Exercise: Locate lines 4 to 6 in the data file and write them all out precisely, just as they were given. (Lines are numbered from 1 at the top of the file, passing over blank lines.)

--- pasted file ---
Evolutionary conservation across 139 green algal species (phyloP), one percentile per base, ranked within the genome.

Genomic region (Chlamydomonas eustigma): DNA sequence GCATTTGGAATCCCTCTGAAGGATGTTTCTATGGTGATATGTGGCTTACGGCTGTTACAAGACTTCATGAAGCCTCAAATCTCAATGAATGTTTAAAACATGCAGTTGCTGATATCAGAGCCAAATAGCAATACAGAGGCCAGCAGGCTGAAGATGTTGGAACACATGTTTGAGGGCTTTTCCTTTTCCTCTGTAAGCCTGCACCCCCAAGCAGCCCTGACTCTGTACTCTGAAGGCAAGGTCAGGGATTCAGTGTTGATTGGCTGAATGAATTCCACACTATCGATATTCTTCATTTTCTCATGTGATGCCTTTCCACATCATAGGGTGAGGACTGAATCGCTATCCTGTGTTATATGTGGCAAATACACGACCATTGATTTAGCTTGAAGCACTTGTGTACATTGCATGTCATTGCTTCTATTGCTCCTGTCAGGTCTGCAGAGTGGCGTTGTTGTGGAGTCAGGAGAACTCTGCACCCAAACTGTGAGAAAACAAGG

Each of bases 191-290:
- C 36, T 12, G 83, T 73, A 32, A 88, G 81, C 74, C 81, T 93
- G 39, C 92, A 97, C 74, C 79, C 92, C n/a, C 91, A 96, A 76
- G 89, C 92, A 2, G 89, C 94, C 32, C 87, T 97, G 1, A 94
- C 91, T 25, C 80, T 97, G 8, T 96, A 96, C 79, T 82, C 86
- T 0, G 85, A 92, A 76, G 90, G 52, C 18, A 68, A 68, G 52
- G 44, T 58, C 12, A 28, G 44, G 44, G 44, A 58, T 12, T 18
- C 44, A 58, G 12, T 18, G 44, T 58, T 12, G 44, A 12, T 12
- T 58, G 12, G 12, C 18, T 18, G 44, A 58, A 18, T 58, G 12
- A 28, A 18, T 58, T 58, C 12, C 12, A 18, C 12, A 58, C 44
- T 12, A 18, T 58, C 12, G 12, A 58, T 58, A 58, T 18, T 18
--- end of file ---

- C 36, T 12, G 83, T 73, A 32, A 88, G 81, C 74, C 81, T 93
- G 39, C 92, A 97, C 74, C 79, C 92, C n/a, C 91, A 96, A 76
- G 89, C 92, A 2, G 89, C 94, C 32, C 87, T 97, G 1, A 94